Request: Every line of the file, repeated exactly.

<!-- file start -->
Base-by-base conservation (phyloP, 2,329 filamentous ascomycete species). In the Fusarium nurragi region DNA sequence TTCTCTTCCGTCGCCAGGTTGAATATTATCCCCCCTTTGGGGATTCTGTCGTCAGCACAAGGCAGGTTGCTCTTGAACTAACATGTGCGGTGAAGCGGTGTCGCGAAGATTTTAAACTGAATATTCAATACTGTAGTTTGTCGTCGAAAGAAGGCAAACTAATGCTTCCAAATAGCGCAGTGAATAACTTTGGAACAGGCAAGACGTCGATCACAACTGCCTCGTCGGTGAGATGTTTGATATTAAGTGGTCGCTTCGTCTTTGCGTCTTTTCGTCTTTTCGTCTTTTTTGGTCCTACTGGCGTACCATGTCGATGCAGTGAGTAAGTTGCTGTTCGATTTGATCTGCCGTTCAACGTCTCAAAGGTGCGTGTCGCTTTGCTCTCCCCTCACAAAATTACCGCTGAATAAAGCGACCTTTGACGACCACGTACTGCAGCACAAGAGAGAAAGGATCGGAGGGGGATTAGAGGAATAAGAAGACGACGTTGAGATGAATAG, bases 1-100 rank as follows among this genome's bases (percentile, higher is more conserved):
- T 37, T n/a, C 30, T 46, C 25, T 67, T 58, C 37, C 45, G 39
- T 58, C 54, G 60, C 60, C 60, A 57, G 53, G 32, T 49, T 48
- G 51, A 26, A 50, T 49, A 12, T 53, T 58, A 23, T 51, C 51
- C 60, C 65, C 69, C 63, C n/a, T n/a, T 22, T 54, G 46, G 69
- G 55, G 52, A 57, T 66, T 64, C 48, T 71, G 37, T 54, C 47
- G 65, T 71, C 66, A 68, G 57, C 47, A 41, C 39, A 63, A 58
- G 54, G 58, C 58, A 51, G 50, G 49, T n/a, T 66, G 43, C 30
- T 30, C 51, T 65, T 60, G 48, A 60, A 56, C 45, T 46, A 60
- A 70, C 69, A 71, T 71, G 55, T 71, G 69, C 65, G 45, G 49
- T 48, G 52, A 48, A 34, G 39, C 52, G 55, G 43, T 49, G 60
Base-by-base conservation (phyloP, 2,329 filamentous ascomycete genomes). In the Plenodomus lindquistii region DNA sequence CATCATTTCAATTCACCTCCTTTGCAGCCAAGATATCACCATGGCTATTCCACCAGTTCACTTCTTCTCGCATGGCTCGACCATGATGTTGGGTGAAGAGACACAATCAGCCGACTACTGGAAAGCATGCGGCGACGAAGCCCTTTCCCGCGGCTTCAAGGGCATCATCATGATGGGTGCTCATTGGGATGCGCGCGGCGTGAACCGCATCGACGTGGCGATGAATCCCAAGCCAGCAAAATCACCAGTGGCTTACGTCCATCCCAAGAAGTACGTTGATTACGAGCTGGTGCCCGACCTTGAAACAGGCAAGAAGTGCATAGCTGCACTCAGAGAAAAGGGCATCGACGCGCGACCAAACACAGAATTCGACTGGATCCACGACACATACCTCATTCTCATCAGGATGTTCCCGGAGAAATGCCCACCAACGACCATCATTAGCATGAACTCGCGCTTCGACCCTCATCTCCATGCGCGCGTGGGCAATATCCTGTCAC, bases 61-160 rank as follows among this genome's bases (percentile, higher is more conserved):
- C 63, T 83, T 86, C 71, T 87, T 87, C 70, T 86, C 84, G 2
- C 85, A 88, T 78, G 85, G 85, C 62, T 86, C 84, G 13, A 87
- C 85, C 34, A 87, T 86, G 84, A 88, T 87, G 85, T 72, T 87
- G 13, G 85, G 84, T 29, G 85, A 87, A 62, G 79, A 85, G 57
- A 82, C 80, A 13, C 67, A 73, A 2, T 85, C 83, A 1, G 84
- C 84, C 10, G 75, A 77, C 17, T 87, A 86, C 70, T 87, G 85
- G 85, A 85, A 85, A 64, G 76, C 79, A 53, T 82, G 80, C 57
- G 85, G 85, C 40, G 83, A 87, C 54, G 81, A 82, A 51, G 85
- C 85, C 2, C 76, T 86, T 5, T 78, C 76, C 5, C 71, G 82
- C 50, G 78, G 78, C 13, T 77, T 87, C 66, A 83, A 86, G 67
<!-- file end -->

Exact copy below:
Base-by-base conservation (phyloP, 2,329 filamentous ascomycete species). In the Fusarium nurragi region DNA sequence TTCTCTTCCGTCGCCAGGTTGAATATTATCCCCCCTTTGGGGATTCTGTCGTCAGCACAAGGCAGGTTGCTCTTGAACTAACATGTGCGGTGAAGCGGTGTCGCGAAGATTTTAAACTGAATATTCAATACTGTAGTTTGTCGTCGAAAGAAGGCAAACTAATGCTTCCAAATAGCGCAGTGAATAACTTTGGAACAGGCAAGACGTCGATCACAACTGCCTCGTCGGTGAGATGTTTGATATTAAGTGGTCGCTTCGTCTTTGCGTCTTTTCGTCTTTTCGTCTTTTTTGGTCCTACTGGCGTACCATGTCGATGCAGTGAGTAAGTTGCTGTTCGATTTGATCTGCCGTTCAACGTCTCAAAGGTGCGTGTCGCTTTGCTCTCCCCTCACAAAATTACCGCTGAATAAAGCGACCTTTGACGACCACGTACTGCAGCACAAGAGAGAAAGGATCGGAGGGGGATTAGAGGAATAAGAAGACGACGTTGAGATGAATAG, bases 1-100 rank as follows among this genome's bases (percentile, higher is more conserved):
- T 37, T n/a, C 30, T 46, C 25, T 67, T 58, C 37, C 45, G 39
- T 58, C 54, G 60, C 60, C 60, A 57, G 53, G 32, T 49, T 48
- G 51, A 26, A 50, T 49, A 12, T 53, T 58, A 23, T 51, C 51
- C 60, C 65, C 69, C 63, C n/a, T n/a, T 22, T 54, G 46, G 69
- G 55, G 52, A 57, T 66, T 64, C 48, T 71, G 37, T 54, C 47
- G 65, T 71, C 66, A 68, G 57, C 47, A 41, C 39, A 63, A 58
- G 54, G 58, C 58, A 51, G 50, G 49, T n/a, T 66, G 43, C 30
- T 30, C 51, T 65, T 60, G 48, A 60, A 56, C 45, T 46, A 60
- A 70, C 69, A 71, T 71, G 55, T 71, G 69, C 65, G 45, G 49
- T 48, G 52, A 48, A 34, G 39, C 52, G 55, G 43, T 49, G 60
Base-by-base conservation (phyloP, 2,329 filamentous ascomycete genomes). In the Plenodomus lindquistii region DNA sequence CATCATTTCAATTCACCTCCTTTGCAGCCAAGATATCACCATGGCTATTCCACCAGTTCACTTCTTCTCGCATGGCTCGACCATGATGTTGGGTGAAGAGACACAATCAGCCGACTACTGGAAAGCATGCGGCGACGAAGCCCTTTCCCGCGGCTTCAAGGGCATCATCATGATGGGTGCTCATTGGGATGCGCGCGGCGTGAACCGCATCGACGTGGCGATGAATCCCAAGCCAGCAAAATCACCAGTGGCTTACGTCCATCCCAAGAAGTACGTTGATTACGAGCTGGTGCCCGACCTTGAAACAGGCAAGAAGTGCATAGCTGCACTCAGAGAAAAGGGCATCGACGCGCGACCAAACACAGAATTCGACTGGATCCACGACACATACCTCATTCTCATCAGGATGTTCCCGGAGAAATGCCCACCAACGACCATCATTAGCATGAACTCGCGCTTCGACCCTCATCTCCATGCGCGCGTGGGCAATATCCTGTCAC, bases 61-160 rank as follows among this genome's bases (percentile, higher is more conserved):
- C 63, T 83, T 86, C 71, T 87, T 87, C 70, T 86, C 84, G 2
- C 85, A 88, T 78, G 85, G 85, C 62, T 86, C 84, G 13, A 87
- C 85, C 34, A 87, T 86, G 84, A 88, T 87, G 85, T 72, T 87
- G 13, G 85, G 84, T 29, G 85, A 87, A 62, G 79, A 85, G 57
- A 82, C 80, A 13, C 67, A 73, A 2, T 85, C 83, A 1, G 84
- C 84, C 10, G 75, A 77, C 17, T 87, A 86, C 70, T 87, G 85
- G 85, A 85, A 85, A 64, G 76, C 79, A 53, T 82, G 80, C 57
- G 85, G 85, C 40, G 83, A 87, C 54, G 81, A 82, A 51, G 85
- C 85, C 2, C 76, T 86, T 5, T 78, C 76, C 5, C 71, G 82
- C 50, G 78, G 78, C 13, T 77, T 87, C 66, A 83, A 86, G 67